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What is a manufacturing agreement and why should you care?

What is a manufacturing agreement and why should you care?

Originally posted on JJS Manufacturing Blog

A manufacturing agreement establishes crucial obligations and includes key clauses such as warranty provisions, technology requirements, and turnaround times. It should be signed by the electronics manufacturing services (EMS) provider and their original equipment manufacturing (OEM) partner. The agreement ensures both parties enter into a relationship knowing they can trust each other.

Most OEMs want to manufacture their product as quickly as possible, but…

When you have spent a long time designing a product, understandably you want to see that product come to life as quickly as possible. But jumping too quickly into a partnership is ill-advised.

Yes, it might take you a little longer to get all the fine details of the contract agreed but a little extra effort in the short term is well worth it.

Although some EMS providers will be willing to go straight to production, the best and most enduring relationships are forged as both sides know and understand each other.

Preempting potential problems

  • What do you get for your money?
  • How should you pay?
  • Who is in charge of delivery?
  • What should the forecast period be?
  • How do you manage excess stock, and who pays for it?
  • Who is in charge of quality assurance and product inspection?
  • What should the product warranty include?
  • Who is responsible for tooling and testing?
  • What governing law should be applied to the contract?

How would you answer these questions? They can all reasonably be answered in many different ways based on diverse perspectives. No one way is ‘better’ than the other; however, you do not want to wait until there is a problem to find out that your perspective is vastly different from your EMS provider.

Why you should work on a manufacturing agreement together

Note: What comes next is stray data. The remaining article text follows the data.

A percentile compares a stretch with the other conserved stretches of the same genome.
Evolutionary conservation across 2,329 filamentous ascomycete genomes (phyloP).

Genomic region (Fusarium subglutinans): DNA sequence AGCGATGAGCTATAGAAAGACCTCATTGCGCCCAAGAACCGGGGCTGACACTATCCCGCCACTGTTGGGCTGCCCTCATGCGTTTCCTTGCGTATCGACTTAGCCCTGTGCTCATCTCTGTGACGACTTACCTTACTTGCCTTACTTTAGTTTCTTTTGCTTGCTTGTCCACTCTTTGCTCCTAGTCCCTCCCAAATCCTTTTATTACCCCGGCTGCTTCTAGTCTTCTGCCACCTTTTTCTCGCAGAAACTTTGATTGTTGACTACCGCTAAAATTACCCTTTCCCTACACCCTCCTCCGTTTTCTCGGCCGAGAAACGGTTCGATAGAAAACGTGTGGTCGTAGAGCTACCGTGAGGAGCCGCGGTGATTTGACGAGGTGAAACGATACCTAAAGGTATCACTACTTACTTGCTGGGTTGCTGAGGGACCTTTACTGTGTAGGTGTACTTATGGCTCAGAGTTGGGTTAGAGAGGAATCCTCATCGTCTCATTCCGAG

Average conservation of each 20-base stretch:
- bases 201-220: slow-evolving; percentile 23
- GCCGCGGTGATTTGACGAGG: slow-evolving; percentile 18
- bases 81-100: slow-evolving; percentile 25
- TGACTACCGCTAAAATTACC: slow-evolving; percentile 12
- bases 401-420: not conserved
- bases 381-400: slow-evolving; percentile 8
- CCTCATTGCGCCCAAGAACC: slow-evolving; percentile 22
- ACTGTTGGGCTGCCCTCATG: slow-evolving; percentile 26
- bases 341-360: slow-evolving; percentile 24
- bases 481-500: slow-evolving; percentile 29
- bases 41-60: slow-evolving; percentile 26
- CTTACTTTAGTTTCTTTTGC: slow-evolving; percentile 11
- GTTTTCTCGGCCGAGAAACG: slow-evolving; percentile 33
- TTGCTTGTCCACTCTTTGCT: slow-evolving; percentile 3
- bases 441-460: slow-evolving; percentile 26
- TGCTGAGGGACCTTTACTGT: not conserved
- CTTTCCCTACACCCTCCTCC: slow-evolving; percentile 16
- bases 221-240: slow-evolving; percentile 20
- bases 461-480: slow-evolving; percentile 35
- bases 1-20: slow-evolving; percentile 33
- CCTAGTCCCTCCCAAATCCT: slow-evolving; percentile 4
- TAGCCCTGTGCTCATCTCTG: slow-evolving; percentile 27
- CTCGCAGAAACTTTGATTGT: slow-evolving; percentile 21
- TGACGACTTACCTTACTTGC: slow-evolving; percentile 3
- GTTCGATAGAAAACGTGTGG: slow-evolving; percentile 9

When you sign a manufacturing agreement, you know exactly what to expect from your partner. The document should be the result of an OEM-EMS partnership that begins with negotiation—working out how to resolve potential issues before they become problems. Every relationship has small problems along the way, but a strong relationship will be able to weather these. If you can work with your EMS partner on a contract at the very beginning of the relationship, you will begin to build up a level of mutual trust and respect, and it is likely that your relationship will last in the long term.

How does an OEM benefit from a manufacturing agreement?

OEMs are protected legally and economically

The manufacturing agreement sets out key legal obligations for the manufacturer and the OEM. It also establishes the invoicing process and payment terms. Most significantly, the document states which legal system will interpret the contract. For example, an OEM based in the UK will not want to wait until there is a problem and find out that they are subject to Chinese law.

IP is protected

Protection of a product’s intellectual property (IP) is essential for an OEM that has decided to outsource manufacturing. The contract should stipulate that the EMS provider can use this IP for a specific purpose. However, throughout the manufacturing process, the EMS provider may make improvements to the product. In this case, the IP is likely to belong to the manufacturer—unless agreed otherwise.